AT&T Hangs Up on $110 Mil

Aug 9, 2004  •  Post A Comment

TV network sales executives and programmers were shocked last week when AT&T abruptly dropped all of the upfront advertising commitments it made in June, to the tune of a massive $100 million to $110 million.

Media executives estimate each broadcast network lost between $5 million and $20 million. Overall an estimated $75 million to $85 million was lost by the broadcast networks; about $25 million was lost by cable networks and syndication.

“For the TV ad marketplace, it’s a big hit,” said one senior network executive. “But there has been no other breakage with other advertisers.” AT&T’s move comes during tough competitive times for the giant communications company once known as Ma Bell. Last week, under demands to increase profitability, the company said it would increase local phone rates for residential telephone subscribers in 40 states, including Florida, New York, Ohio and Texas. AT&T said in late July it would no longer try to attract new residential telephone users due to changes in federal rules governing competition among phone companies. Instead, AT&T plans to focus on business users. In February, Cingular Wireless agreed to buy AT&T Wireless for $41 billion, which would create the No. 1 wireless company with 46 million subscribers. That deal has yet to close.

Mark Siegel, VP of national brand and marketing media relations for AT&T Wireless, would say only that Cingular and AT&T Wireless will continue to operate as separate companies. Media agency Mediaedge:cia made upfront advertising promises for AT&T in June.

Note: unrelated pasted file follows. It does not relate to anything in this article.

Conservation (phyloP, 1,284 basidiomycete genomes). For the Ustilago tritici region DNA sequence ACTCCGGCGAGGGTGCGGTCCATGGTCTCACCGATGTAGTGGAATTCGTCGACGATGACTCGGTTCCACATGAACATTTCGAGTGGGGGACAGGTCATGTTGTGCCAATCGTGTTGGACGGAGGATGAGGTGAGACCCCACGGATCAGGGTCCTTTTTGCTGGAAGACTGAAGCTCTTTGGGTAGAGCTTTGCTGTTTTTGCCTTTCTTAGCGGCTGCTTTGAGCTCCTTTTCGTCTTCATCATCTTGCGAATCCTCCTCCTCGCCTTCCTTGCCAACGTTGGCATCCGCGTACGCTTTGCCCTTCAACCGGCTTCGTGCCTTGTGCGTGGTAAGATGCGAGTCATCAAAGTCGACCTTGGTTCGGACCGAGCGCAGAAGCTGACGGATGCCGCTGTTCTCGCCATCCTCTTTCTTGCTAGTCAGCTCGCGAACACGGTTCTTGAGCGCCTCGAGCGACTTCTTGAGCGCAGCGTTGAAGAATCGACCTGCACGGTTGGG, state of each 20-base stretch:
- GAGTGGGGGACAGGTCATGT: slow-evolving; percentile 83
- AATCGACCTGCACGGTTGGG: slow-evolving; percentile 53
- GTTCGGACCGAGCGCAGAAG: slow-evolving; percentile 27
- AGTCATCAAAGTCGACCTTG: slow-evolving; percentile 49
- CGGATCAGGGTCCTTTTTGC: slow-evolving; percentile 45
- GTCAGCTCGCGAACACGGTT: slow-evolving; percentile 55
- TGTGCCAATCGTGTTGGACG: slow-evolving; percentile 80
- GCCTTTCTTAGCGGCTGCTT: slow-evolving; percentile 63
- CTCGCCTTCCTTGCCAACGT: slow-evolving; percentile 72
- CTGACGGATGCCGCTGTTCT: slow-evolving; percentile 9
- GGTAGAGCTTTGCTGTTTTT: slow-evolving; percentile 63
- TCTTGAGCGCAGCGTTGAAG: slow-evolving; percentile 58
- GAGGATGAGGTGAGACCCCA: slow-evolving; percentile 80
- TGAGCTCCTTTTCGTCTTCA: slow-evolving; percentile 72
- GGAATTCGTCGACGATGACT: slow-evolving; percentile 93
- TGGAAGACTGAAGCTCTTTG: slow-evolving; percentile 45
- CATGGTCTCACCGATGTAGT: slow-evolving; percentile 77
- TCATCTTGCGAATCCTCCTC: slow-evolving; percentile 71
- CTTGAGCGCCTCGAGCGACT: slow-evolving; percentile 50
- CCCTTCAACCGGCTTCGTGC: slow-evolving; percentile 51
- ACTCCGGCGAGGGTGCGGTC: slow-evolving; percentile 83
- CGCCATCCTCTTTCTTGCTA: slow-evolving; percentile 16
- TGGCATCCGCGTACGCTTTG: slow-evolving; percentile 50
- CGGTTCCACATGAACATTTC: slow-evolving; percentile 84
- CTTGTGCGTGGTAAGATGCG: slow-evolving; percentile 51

“I’m not going to speculate on what we are going to do in the future,” Mr. Siegel said. “We are vigorously advertising our products. But I’m not going to get more specific about the puts and takes of our advertising.”

One of the most visible AT&T commitments is with the Fox hit “American Idol.” The company is one of the three major sponsors of the show, along with Coca-Cola and Ford Motor Co. Estimates are that each company pays anywhere from $12 million to $14 million for a season sponsorship. Such sponsorship deals typically are made outside of the upfront. Fox executives declined to comment, but executives close to both companies anticipate that the Cingular Wireless brand will take over the AT&T Wireless commitment and that the “American Idol” deal won’t be affected.

Upfront advertising cancellations of this size are rare-and rarer still in July, well before the start of the traditional network season in September. Typically, virtually all upfront commitments-also called “holds”-are converted to orders by advertisers just before the start of the television season.

Advertisers who do pull commitments typically do it at the end of August. The only good coming from this, said one network advertising executive who was shocked by the AT&T decision, is that the move came early enough that the networks have time to adjust and possibly resell the inventory.

The AT&T move is significant because it comes from a major TV advertiser after a delicate upfront TV market in which the broadcast networks eked out slight overall gains, up to $9.4 billion from $9.2 billion in 2003, according to media buying executives.

The hike came as something of a surprise. At the beginning of the upfront sales period, projections were that broadcast networks would get fewer overall advertising dollars than the year before, a rare occurrence in network upfront advertising markets.

Those dollars had been expected to go to cable networks. Cable did witness a bigger rise than broadcast, up almost 12 percent to $6 billion for the 2004-05 upfront sales period.

Last year, AT&T spent $1.01 billion for all advertising and $272 million across national television-network, cable and syndication-according to TNS Media Intelligence/CMR.